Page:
You will finally know what you eat. I teach you how to read nutrition labeling

Fitness

You will finally know what you eat. I teach you how to read nutrition labeling

I am often insistent that we must read nutrition labeling, that we cannot be fooled by food marketing, and that nothing is what it seems. Well, for this reason, today I have decided to write about nutritional labeling, so that you know how to interpret it and you can be more critical when choosing your food.

Table of Contents

  • 1 How to read nutrition labeling
    • 1.1 List of ingredients
    • 1.2 Nutritional table

How to read nutrition labeling

So as not to get bored with rules and regulations, explain what should or should not be included and how far they are required to declare, I am going to be much more practical and simple and I am going to focus on two fundamental parts of the labeling: the list of ingredients and the table nutritional.

List of ingredients

In the list of ingredients all the ingredients that the food contains must appear, in descending order of the amount it contains (this means that the ingredient that appears first is in greater quantity than the following and so on until the one that is in less quantity ).

In addition, the ingredients that can cause allergies should be highlighted (either underlined, in bold or in larger type).

nutritional labeling
Here you can see highlighted the words wheat, milk, egg and soy.

Nutritional table

Let’s go with the nutritional table. As a rule, it is expressed per 100 grams of product in order to compare with other products, but there are some that also offer us the amounts of nutrients per serving. What I will explain will be per 100 g of product.

Several items appear in the table:

  • Calories

    We have to take into account 2 parameters: that the average calories for a healthy adult of about 70 kg are between 1500 kcal (women) and 2000 kcal (men) and that their distribution should be approximately:

 Therefore, depending on what intake we are doing, we will know if it corresponds to the amount that it should.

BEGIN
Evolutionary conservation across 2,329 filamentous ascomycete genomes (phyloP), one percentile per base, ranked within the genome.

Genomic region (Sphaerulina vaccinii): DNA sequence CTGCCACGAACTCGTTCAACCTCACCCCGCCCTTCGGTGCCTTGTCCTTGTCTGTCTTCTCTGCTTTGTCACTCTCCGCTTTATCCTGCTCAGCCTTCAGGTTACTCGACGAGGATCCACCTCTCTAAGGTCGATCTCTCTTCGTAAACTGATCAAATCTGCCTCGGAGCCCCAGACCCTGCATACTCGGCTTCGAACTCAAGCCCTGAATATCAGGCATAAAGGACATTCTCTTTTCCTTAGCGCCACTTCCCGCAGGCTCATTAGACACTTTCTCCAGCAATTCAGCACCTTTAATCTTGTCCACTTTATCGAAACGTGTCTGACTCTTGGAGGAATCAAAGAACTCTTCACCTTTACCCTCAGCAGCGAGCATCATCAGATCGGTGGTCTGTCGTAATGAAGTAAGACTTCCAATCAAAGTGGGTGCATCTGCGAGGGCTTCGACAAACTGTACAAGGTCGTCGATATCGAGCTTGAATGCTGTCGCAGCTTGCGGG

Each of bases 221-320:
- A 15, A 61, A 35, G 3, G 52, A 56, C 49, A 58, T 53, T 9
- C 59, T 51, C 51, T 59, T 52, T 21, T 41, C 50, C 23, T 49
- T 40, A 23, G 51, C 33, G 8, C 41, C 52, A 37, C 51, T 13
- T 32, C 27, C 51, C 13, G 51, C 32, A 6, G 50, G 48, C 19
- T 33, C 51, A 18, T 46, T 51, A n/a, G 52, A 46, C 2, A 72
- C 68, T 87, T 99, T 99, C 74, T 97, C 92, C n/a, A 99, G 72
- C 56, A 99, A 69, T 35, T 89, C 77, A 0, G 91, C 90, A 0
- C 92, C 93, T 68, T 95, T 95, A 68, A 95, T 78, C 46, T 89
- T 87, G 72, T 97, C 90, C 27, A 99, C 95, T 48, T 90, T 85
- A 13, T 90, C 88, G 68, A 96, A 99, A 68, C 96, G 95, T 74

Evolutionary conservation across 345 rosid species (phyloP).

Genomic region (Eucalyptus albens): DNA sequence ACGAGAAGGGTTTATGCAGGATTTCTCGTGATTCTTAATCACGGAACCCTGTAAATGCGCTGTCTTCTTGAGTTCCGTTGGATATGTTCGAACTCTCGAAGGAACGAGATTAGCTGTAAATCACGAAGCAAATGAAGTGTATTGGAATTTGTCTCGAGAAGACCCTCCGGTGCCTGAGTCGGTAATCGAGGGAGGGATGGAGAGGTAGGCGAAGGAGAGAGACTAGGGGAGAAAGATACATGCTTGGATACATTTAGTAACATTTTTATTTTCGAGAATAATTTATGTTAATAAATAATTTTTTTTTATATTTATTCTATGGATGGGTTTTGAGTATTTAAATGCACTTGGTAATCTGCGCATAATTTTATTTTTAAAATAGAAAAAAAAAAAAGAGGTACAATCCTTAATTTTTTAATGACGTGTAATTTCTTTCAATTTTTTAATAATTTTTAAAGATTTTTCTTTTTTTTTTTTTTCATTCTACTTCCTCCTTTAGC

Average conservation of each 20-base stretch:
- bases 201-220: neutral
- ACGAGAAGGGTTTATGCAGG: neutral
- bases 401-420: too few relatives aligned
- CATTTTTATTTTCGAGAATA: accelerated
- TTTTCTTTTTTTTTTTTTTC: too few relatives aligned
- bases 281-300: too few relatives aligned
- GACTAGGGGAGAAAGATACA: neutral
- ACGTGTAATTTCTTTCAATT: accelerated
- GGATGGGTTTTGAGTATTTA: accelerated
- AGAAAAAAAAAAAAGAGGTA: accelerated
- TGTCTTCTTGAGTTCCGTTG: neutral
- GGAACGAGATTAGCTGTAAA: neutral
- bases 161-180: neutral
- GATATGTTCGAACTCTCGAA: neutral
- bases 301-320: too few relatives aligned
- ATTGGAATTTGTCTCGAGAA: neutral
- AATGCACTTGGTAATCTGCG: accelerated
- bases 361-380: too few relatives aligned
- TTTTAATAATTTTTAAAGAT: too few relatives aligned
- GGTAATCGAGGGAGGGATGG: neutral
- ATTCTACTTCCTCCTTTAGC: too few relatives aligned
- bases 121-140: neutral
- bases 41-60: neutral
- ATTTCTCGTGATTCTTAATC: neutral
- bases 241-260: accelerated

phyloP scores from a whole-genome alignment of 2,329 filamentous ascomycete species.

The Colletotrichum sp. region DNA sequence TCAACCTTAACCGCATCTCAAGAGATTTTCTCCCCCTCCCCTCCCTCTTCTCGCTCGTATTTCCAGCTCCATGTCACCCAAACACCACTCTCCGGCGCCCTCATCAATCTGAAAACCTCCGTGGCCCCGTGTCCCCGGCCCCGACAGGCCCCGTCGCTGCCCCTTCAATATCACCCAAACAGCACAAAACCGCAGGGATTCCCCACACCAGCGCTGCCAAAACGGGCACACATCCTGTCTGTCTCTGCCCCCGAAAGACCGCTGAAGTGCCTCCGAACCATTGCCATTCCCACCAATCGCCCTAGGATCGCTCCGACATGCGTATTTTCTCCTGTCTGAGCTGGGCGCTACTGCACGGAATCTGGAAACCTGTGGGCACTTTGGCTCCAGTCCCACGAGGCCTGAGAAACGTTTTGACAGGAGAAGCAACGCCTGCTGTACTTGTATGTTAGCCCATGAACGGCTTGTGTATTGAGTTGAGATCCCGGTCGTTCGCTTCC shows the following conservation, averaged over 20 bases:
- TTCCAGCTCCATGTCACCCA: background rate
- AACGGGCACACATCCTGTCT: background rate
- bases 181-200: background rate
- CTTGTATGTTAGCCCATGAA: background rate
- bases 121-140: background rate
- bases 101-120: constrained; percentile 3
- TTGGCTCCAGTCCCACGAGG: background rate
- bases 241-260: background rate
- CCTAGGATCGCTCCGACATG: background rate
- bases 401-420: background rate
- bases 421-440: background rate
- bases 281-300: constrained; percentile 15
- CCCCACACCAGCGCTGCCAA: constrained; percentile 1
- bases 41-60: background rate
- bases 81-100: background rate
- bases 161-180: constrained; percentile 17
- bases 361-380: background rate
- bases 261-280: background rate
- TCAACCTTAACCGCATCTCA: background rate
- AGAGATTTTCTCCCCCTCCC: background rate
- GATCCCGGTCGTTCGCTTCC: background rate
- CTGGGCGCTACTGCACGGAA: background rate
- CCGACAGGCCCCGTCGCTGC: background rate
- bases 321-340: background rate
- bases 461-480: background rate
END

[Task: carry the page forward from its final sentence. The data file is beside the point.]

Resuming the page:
• Fats

    The most important thing is to look at the quality of the fats, being in descending order of quality: extra virgin olive oil, olive oil or high oleic sunflower oil, refined vegetable fats from seeds, coconut or palm oil (the fat of coconut is healthy only if it is not refined, we will not find it in a processed product) and finally and therefore the worst, hydrogenated or partially hydrogenated fats.

Regarding the amount we must know that:

Amount of total fat

High content: 20 g or more of total fat per 100 grams.

Moderate content: between 3 and 20 g of total fat per 100 grams.

Low content: 3 g or less of total fat per 100 grams.

Amount of saturated fat

High content: 5 g or more of saturated fat per 100 grams.

Moderate content: between 1 and 5 g of saturated fat per 100 grams.

Low content: 1 g or less of saturated fat per 100 grams.

  • Carbohydrates

    As long as they are complex hydrates there is no problem. But it is in this section where they specify the amount of which are simple sugar that of “of which sugars”. And these can be natural or added. If they are added, they will appear in the list of ingredients under one of their names: sugar, sucrose, glucose, dextrose, “syrup of”, “syrup of”, “molasses of”, sucrose or maltose would be the most common. And the higher it is on the ingredient list, the more it carries. Be that as it may, the less sugar the better. And if it is added, I will not tell you.

 Therefore it is important to know:

High content: 10 g or more of sugar per 100 grams.

Moderate content: between 2 and 10 g of sugar per 100 grams.

Low content: 2 g or less of sugar per 100 grams.

  • Protein

    The recommended daily protein intake is 0.8 g per kg of body weight per day, which would be equivalent to about 60 g of protein per day.

  • Salt

    It is important to differentiate between salt and sodium, since it has nothing to do with it.

About salt or sodium content

High content: 1.25 g of salt or more per 100 grams / 0.5 g of sodium or more per 100 grams.

Low content: 0.25 g of salt or less per 100 grams / 0.1 g of sodium or less per 100 grams.

  • Fiber

    Here I want to take the opportunity to make a note about integrals. A product is integral exclusively if it contains only “whole wheat flour” (whatever cereal it is) or “whole grain flour” and no refined flour, if it contains several flours it should indicate the percentage of each. Anything that does not meet that requirement is not. Neither the “rich in fiber”, nor the cereals and brown breads, nor “with five cereals”. As for the amount, about 25-30 g of fiber per day is recommended in the total set of the diet of course. Here you have an example of a product that claims to be comprehensive, but is not really:

  • Vitamins and minerals

    There are few foods that specify their amount, except those that are rich in some vitamin or mineral or are enriched in them. Usually if specified by the breakfast cereals. However, we must be careful, since many times they use this to sell us food and it is not so rich in what they declare.

The most useful and simple advice once again is to eat fruits, vegetables, nuts, cereals, legumes and everything that comes from the earth, the less processed the better and healthier and fewer labels to read.

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